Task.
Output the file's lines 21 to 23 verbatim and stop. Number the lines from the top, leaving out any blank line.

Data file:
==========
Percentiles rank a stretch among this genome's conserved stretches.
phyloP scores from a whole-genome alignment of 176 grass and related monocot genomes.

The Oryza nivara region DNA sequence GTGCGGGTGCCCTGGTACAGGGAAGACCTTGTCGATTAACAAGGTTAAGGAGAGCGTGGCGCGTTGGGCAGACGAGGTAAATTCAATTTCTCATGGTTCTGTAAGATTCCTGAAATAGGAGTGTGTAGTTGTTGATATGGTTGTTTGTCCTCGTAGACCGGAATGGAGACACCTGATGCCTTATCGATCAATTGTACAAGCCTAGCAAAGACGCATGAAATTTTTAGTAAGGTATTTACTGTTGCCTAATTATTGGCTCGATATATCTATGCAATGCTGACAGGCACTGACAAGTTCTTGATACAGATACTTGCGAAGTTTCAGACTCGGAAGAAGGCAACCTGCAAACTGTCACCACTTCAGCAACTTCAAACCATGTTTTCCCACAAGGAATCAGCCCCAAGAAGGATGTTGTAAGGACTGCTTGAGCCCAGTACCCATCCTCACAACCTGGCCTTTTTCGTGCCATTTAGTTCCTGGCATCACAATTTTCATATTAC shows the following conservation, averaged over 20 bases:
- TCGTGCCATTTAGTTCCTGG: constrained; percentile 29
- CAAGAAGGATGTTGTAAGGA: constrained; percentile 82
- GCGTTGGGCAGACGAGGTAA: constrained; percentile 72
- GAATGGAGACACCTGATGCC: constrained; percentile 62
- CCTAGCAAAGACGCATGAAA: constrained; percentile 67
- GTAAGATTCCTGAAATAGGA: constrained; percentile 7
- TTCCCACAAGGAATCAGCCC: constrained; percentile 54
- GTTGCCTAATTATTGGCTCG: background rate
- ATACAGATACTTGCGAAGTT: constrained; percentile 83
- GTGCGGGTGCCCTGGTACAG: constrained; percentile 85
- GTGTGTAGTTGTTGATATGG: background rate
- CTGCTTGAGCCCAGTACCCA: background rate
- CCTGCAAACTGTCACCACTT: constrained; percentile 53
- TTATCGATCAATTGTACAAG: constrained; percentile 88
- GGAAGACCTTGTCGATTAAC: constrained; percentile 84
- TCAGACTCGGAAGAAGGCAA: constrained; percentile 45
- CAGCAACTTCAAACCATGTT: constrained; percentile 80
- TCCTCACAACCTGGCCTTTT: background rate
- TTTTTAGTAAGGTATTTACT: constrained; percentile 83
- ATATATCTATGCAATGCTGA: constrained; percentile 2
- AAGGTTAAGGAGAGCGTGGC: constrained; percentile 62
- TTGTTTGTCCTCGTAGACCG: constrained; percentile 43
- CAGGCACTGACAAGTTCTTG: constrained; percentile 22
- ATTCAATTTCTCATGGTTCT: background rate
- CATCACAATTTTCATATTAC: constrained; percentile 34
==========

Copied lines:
- TCCTCACAACCTGGCCTTTT: background rate
- TTTTTAGTAAGGTATTTACT: constrained; percentile 83
- ATATATCTATGCAATGCTGA: constrained; percentile 2